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Battles of twists and turns

2006 saw many twists and turns in the dramatic battles that played out between IT powerhouses in the otherwise monotonous landscape.
Written by Lynn Tan @ Redhat, Contributor

2006 was the year that saw many twists and turns in the dramatic battles that played out between IT powerhouses in the otherwise monotonous landscape.

But as always, where the tussle for power in the tech world is concerned, few battles are far from over, even as we usher in the new year.

Apple and Creative
The personal media player market led the way in 2006 when Creative Technology took Apple Computer to court in May for the use of its patented technology--a hierarchical user interface used in its Zen music players, after hinting for months that the company would "pursue aggressively" rival music player companies that infringed on its patent.

Apple countersued. The spat took another twist when both companies agreed to settle the dispute three months later, where Apple agreed to pay US$100 million to use Creative's patented technology in its music players.

Drama at HP
Also making headlines was Hewlett-Packard which continued to be dogged by company troubles, despite having enjoyed an economic turnaround.

Former Chairman Patricia Dunn resigned from HP's board in September due to a spying scandal sparked by an investigation into media leaks emerging from its boardroom.

This made Dunn the second high-ranking female executive to depart from the company, barely 18 months after former head honcho Carly Fiorina was ousted in 2005.

Microsoft and open source
The most dramatic battle of the second half of 2006 was the ongoing rivalry between open source advocates and Microsoft, which took a turn when the Redmond-based software giant struck an alliance with old foe Novell to work on harmonizing their products.

The deal also called for both companies not to sue each other's customers over patent issues.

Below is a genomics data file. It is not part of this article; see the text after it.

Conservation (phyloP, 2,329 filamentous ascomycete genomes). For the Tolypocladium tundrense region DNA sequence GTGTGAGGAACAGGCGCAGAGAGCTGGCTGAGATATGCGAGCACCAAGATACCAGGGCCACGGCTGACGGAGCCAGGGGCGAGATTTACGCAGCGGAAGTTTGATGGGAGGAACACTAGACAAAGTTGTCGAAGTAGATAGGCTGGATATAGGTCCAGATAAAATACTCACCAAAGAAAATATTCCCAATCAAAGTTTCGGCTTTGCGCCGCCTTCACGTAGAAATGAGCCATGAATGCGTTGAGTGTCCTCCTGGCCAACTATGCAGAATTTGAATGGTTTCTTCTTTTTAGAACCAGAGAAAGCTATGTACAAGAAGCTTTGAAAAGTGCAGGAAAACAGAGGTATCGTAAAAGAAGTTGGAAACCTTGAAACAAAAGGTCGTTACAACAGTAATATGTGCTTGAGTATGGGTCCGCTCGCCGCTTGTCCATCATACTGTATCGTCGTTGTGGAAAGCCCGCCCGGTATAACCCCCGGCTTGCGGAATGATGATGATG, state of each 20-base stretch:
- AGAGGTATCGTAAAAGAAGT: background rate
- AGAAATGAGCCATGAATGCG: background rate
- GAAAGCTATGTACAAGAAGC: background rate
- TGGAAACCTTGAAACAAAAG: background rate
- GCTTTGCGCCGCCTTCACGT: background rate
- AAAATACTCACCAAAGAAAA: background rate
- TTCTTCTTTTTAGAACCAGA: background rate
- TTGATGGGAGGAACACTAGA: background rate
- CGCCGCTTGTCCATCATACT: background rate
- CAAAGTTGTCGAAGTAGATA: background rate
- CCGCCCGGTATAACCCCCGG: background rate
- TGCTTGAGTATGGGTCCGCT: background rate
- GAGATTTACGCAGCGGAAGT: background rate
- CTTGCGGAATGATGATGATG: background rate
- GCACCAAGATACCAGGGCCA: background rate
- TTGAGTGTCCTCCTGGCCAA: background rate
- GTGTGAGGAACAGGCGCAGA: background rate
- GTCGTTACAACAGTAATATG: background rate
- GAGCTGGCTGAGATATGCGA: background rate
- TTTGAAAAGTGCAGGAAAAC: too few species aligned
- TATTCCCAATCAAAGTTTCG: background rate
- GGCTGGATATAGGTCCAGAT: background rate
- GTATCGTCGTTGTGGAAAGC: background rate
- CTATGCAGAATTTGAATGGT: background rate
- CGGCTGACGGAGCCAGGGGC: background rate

However, barely three weeks after the announcement, Microsoft and Novell squabbled over Microsoft CEO Steve Ballmer's comments that Suse Linux infringed on his company's patents. Novell's CEO retorted with a letter issued to the open source community disputing Microsoft's contention.

In response to the Microsoft-Novell announcement, leading Linux seller Red Hat moved quickly to pour cold water on the partnership, and proclaimed that the deal was a victory for Linux, and not just Novell itself.

The Microsoft-Novell agreement also did not sit well with some industry watchers. Legal IT Web site Groklaw was even more cynical. "Excuse me while I go throw up," wrote Groklaw's founder Pamela Jones. "I gather Microsoft no longer thinks Linux is a cancer, or communism. Now it just wants a patent royalty from it. Wasn't that kinda SCO's dream at first?"

Microsoft battles the EC
On other fronts, Microsoft fought a tough battle with the European Commission (EC) over antitrust concerns regarding Windows Vista. In July, the Redmond giant was fined 280.5 million euros (US$352.5 million) by the EC for failing to comply with the 2004 antitrust ruling against the company.

After making changes to Vista to comply with the EC regulations, the software maker finally shipped the long-awaited operating system to business customers in November, not before company chairman Bill Gates took a swipe at his rivals and accused them of attempting to "castrate" Vista.

What will the tech battlefield be like in 2007? Stay tuned.

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